December 1, 2022

Exited telehealth founder launches €100m healthtech VC fund

YZR Capital joins a growing number of DACH-based digital health VCs, but is the first in Europe to be set up by an exited healthtech founder

YZR founders Reinhard Meier and Markus Feuerecker

Successful founders are increasingly setting up their own VC firms — and now, there’s another one to add to the list. 

Reinhard Meier, who founded telehealth startup Teleclinc before exiting in 2020 for €50m, is today announcing a new €100m fund to invest in healthtech startups.

Based in Munich, and called YZR Capital (pronounced “wiser”), the firm has raised nearly €60m of its first fund.


It is, Sifted believes, the first healthtech-focused VC in Europe to be set up by an exited healthtech founder. 

It’s a sign the sector is maturing — even though investment in European healthtechs is down 42% this year compared with the frothy days of 2021, according to Dealroom. But that drop is mostly at later stages, and €2bn has been raised in seed and pre-seed funding alone in 2022. That’s just €300m less than the figure raised by early-stage healthtech startups last year (excluding €100m-plus megarounds that aren’t really seed stage) and with a month left on the clock and a reporting lag to account for, that number will only go up.

Where will the money go?

The fund will invest in startups across Europe, mainly at pre-seed and seed, that it thinks can hit profitability in the next couple of years. YZR is on the hunt for medical technology startups, disruptors on the delivery side of healthcare and pure digital direct-to-consumer or B2B health solutions. 

YZR doesn’t do biotech deals — because investing in that sector requires more of a scientific background, says Markus Feuerecker, YZR's other cofounder and a former private equity investor. Another no-go (for the moment, at least) are startups built to go to market on Germany's DiGA — a regulatory framework meaning digital health companies can be prescribed free to the patient and reimbursed by the state.

“The challenge is, if a firm is built purely with the payment framework of one country, there is the threat of a surge of competitors and price downs,” says Feuerecker. “In contrast, we are looking for startups that target large markets with an international mindset.”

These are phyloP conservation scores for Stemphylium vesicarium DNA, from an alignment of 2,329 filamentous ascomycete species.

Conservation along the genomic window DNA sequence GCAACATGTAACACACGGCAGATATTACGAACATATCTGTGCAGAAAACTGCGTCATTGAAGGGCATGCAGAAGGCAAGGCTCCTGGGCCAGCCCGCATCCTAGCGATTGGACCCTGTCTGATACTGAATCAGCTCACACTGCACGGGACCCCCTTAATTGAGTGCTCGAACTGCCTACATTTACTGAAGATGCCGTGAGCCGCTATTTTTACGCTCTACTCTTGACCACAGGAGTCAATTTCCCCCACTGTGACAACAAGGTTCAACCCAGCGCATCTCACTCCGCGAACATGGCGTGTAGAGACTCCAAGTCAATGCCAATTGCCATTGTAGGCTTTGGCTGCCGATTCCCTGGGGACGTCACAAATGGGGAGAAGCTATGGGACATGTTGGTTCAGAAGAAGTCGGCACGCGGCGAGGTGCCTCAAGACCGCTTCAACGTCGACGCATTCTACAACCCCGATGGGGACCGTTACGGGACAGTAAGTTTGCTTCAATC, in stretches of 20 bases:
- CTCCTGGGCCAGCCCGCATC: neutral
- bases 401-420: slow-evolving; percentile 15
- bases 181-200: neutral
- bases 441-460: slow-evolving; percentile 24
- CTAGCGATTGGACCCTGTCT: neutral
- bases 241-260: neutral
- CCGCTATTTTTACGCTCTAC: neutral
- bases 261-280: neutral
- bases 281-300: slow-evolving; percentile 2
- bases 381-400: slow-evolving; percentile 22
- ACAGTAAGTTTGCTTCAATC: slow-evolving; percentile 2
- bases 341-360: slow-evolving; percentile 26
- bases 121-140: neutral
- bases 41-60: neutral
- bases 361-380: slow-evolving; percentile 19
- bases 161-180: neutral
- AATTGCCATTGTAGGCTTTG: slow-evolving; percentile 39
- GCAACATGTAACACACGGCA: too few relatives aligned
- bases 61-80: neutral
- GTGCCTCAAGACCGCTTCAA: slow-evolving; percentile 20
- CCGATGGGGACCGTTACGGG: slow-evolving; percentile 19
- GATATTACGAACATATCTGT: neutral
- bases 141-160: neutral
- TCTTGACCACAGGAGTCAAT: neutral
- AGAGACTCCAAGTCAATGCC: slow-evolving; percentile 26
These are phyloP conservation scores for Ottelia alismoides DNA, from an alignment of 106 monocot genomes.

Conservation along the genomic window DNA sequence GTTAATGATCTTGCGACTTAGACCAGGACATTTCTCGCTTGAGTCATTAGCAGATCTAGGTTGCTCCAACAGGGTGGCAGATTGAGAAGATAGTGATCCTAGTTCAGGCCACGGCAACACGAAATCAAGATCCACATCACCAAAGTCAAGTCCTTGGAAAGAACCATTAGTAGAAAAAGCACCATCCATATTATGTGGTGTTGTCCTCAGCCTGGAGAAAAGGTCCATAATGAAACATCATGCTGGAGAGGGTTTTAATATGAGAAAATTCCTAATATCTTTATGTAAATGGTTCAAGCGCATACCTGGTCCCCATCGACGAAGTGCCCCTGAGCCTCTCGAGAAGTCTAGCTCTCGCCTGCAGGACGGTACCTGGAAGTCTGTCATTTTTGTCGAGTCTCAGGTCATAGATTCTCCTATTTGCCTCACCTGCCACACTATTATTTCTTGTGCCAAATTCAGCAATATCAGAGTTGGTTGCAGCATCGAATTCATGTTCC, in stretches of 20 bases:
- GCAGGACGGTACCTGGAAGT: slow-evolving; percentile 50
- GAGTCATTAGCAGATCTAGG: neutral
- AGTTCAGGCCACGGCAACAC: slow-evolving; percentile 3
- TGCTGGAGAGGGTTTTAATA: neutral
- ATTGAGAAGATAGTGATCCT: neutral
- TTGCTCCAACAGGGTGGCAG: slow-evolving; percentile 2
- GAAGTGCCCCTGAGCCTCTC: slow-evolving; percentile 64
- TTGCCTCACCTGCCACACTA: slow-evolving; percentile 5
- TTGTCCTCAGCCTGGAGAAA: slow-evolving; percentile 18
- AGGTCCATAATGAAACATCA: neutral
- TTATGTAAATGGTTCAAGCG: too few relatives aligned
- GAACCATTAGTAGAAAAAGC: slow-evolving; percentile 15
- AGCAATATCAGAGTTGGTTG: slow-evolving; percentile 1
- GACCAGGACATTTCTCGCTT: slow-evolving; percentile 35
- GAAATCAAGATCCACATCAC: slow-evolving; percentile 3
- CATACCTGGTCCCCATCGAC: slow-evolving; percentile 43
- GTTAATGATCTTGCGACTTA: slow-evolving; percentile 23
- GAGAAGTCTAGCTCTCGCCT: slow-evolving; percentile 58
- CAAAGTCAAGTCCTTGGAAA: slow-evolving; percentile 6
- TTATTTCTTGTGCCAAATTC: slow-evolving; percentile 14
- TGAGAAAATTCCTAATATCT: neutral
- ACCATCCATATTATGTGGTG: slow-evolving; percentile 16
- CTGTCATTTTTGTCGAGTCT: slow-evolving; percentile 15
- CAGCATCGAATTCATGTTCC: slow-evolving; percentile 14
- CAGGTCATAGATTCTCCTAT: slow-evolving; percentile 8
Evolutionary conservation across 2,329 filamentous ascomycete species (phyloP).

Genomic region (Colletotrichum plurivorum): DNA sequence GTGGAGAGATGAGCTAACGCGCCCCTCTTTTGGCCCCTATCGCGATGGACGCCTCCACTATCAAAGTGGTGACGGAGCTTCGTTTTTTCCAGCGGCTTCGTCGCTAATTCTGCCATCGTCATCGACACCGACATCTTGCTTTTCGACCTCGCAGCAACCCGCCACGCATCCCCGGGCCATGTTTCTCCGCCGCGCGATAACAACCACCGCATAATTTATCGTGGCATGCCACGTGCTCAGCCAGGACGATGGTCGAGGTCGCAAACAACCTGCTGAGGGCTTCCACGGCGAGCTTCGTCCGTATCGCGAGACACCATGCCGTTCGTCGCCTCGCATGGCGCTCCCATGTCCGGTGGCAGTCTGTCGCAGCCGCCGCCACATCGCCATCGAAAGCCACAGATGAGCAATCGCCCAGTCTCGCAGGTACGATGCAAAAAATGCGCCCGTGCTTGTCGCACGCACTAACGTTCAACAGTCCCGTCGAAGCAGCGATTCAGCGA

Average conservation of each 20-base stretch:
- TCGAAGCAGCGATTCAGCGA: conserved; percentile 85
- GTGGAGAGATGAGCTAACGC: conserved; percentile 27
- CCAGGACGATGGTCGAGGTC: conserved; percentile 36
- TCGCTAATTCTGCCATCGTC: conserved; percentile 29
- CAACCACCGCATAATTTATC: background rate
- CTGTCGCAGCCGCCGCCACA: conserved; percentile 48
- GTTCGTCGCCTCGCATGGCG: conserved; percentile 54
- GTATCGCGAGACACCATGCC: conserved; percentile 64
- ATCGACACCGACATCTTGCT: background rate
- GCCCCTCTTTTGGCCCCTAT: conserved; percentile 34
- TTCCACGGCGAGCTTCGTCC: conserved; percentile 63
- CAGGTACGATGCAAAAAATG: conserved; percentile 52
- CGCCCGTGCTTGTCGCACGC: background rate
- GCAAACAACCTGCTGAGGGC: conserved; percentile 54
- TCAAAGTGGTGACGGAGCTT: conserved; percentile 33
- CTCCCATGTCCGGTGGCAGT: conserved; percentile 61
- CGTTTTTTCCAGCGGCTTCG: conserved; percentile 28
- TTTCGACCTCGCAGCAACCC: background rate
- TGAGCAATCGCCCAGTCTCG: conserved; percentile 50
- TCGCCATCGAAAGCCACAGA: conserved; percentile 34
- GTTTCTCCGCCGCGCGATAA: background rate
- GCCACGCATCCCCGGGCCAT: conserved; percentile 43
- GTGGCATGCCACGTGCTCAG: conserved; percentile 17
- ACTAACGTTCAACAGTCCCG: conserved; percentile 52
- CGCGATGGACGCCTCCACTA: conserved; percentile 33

Startups backed so far

While YZR has just announced the first close of its fund, the firm started investing a year ago and has backed six startups so far. They are:

  • Scan booking startup
  • AI therapist app Clare&me
  • At-home testing startup uPacjenta 
  • Hair transplant company Hair&Skin 
  • HR software startup
  • Medical virtual reality startup ApoQlar 

Who’s backing YZR

  • The European Investment Fund 
  • German corporate venture funds Bertelsmann Investments and Beiersdorf AG
  • A number of family offices and tech entrepreneurs

What’s with DACH and healthtech VCs?

YZR is joining a growing number of healthtech-exclusive VCs to come out of the DACH region. 

There’s Vienna’s Calm/Storm Ventures — which backed 29 startups at pre-seed and seed in 2022 and is the most active European healthtech investor this year — and plans to close a second fund of at least €20m at the beginning of 2023. 

There’s also Berlin-based duo Amino Collective, an early-stage VC with more of a life science focus, and Heal Capital, which backs digital health startups at seed and Series A.

A strong track record in producing promising healthtech startups — like Kaia Health and Avi Medical (both of which Sifted earmarked as a possible future unicorns) — is one reason the region’s got more than its fair share of health-focused VCs, says Meier. Another is that healthcare is massively underserved by tech at the moment, he adds, and the German healthcare market is the biggest in Europe.

Kai Nicol-Schwarz

Kai Nicol-Schwarz is a reporter at Sifted. He covers UK tech and healthtech, and can be found on Twitter and LinkedIn